by Scott Buttram, editor
TRUSSVILLE – The Swingin ‘Medallions formed their group in 1962 in Greenwood, South Carolina. By 1966, they had sold 1.5 million copies of their biggest single and were a hit on college campuses and southern theaters. On Friday, September 24, from 7:00 p.m. to 9:30 p.m., baby boomers of all ages can experience the Party Band of the South at Ferus Artisan Ales in the Trussville Entertainment District.
According to their website, their musical roots came from listening to early rhythm and blues acts. The music most often associated with the band is beach music, frat rock, R&B, or shggin ‘music. After a few years of touring colleges from the Carolinas to Bayou, Louisiana, John McElrath took the band to Arthur Smith’s studio in Charlotte, North Carolina, to record Double Shot (of My Baby’s Love).
The song hit a million sellers in 1966 and has been a party classic for college students for decades. She Drives Me Out Of My Mind and Hey, Hey, Baby were top 40 hits in 1966 and 1967, but “Double Shot” remains the Swingin ‘Medallions’ flagship song.
The membership of the Swingin ‘Medallions has changed over the past three decades. The group’s staff has always included around eight members with at least a four-piece brass section. The high-energy party-style stage performance of the early Medallions was passed on to the group performing today. Medallions’ present stage show gave them the name “The Party Band of the South”.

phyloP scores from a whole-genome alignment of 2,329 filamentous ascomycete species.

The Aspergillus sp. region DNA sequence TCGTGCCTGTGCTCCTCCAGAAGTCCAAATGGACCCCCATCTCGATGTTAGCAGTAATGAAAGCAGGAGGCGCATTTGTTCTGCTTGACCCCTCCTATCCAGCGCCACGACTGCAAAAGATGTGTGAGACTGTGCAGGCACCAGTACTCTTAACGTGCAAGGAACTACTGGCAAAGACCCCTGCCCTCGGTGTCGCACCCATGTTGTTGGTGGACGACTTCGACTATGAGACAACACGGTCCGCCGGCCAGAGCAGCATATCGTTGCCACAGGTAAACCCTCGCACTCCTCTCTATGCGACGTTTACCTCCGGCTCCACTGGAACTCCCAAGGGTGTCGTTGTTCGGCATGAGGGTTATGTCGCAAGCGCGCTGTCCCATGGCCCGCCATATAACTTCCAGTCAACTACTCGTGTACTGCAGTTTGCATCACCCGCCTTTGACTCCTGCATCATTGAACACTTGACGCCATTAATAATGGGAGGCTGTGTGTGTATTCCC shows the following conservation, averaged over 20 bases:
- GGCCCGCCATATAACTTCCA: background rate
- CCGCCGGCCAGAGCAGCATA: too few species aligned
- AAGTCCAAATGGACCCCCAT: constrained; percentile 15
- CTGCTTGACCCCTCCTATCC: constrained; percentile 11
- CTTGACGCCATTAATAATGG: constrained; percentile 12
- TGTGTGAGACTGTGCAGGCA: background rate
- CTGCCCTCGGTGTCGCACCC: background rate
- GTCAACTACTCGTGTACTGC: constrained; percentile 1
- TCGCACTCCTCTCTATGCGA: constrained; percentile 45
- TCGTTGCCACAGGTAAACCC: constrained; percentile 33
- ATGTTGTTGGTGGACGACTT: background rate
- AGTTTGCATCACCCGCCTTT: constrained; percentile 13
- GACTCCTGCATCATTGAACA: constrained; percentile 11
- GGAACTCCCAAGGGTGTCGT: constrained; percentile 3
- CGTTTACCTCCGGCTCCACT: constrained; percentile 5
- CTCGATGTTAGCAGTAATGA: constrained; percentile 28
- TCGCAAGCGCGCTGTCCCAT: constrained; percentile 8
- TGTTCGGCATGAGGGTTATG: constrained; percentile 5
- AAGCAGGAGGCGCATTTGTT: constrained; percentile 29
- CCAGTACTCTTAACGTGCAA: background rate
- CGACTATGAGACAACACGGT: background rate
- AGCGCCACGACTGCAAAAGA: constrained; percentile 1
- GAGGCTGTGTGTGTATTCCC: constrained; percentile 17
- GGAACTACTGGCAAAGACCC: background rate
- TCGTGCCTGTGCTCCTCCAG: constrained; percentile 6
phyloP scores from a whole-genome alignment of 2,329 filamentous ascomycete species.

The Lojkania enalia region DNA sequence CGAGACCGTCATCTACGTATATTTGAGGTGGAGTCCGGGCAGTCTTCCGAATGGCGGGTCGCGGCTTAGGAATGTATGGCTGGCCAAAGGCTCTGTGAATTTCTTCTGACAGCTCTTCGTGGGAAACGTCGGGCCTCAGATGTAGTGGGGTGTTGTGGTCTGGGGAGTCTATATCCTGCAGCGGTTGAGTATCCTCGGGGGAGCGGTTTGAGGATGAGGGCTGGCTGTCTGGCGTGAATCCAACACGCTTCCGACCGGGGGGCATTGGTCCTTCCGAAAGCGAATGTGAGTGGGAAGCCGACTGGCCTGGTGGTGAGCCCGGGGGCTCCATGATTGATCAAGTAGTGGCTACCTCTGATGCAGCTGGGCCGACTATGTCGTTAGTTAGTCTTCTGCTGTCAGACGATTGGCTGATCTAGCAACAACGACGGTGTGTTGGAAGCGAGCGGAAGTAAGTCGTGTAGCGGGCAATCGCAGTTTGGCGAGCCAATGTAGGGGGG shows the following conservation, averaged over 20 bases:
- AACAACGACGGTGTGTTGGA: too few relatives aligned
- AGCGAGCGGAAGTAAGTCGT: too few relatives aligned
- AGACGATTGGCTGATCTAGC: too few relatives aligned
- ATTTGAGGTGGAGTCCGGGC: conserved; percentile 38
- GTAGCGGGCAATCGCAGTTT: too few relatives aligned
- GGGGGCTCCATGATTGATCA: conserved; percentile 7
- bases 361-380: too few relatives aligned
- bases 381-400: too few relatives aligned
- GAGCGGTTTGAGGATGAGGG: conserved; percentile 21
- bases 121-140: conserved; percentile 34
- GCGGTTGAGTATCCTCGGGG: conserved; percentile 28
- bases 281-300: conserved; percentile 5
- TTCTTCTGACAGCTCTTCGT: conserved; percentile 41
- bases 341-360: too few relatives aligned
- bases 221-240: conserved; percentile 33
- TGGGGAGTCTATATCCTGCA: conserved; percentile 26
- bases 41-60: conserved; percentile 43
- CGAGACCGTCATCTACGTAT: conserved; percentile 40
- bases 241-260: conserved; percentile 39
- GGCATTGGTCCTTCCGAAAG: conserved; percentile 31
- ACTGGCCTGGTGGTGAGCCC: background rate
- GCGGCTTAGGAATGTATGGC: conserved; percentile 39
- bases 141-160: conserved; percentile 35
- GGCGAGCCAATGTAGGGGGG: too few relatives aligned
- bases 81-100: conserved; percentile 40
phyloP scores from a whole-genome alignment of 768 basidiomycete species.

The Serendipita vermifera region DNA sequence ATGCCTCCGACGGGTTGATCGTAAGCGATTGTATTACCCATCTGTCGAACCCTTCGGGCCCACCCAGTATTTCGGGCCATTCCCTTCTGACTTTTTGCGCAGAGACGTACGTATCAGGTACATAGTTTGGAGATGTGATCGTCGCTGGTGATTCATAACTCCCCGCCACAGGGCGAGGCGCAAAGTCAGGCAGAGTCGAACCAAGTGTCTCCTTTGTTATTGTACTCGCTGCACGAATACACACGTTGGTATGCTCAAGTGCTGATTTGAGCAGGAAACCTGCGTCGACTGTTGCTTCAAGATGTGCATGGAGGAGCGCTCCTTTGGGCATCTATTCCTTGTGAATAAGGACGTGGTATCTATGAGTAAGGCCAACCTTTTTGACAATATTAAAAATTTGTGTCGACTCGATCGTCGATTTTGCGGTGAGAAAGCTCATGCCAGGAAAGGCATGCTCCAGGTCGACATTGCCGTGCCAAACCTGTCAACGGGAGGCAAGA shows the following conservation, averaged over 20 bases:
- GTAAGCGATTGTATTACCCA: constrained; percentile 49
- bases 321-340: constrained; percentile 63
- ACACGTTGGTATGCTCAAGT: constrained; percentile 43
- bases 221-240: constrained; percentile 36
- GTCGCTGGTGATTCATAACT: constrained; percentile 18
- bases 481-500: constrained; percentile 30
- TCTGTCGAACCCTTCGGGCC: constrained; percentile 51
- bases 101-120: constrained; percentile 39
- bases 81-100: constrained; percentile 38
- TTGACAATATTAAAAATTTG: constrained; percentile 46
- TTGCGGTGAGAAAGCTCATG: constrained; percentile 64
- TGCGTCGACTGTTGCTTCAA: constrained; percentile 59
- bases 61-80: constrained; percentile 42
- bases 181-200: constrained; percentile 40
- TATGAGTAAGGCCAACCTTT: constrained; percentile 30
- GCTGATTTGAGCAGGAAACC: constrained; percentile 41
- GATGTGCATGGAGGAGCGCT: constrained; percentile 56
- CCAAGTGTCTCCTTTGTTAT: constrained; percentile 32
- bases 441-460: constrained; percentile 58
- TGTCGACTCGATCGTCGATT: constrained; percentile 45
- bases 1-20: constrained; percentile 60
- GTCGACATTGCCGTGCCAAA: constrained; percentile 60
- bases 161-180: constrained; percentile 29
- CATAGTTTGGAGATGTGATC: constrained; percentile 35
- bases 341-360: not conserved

Many medallions attended and graduated from Lander University in Greenwood, SC, while performing in the Southeast. The University of Georgia was also the home of some of the group members.
The music of the Swingin ‘Medallions has been featured in countless movies and TV shows.
Lewis Grizzard (Southern comedian and writer) called the Medallions “The Party Band of the South”, a nickname that has become forever synonymous with the name Medallion. Grizzard wrote in a nationwide column: “Even today when I hear Double Shot of My Baby’s Love, it makes me want to stay outside in the scorching sun with a mug of milkshake full of beer in one hand and a college girl. slightly dipped in the other. “
Chicago Tribune columnist Bob Greene wrote an article titled The Swingin ‘Medallion View of US History. He summed up America’s love affair with “Double Shot” with his discovery of the song played and sold in the Smithsonian Institute gift shop. When asked why it was available in the largest history directory in the country, the clerk replied, “Because it’s as much a part of our history as anything we sell.”
You can watch the videos below as the band perform It’s Alright in the first video, and join Bruce Sprinsteen on stage for Double Shot.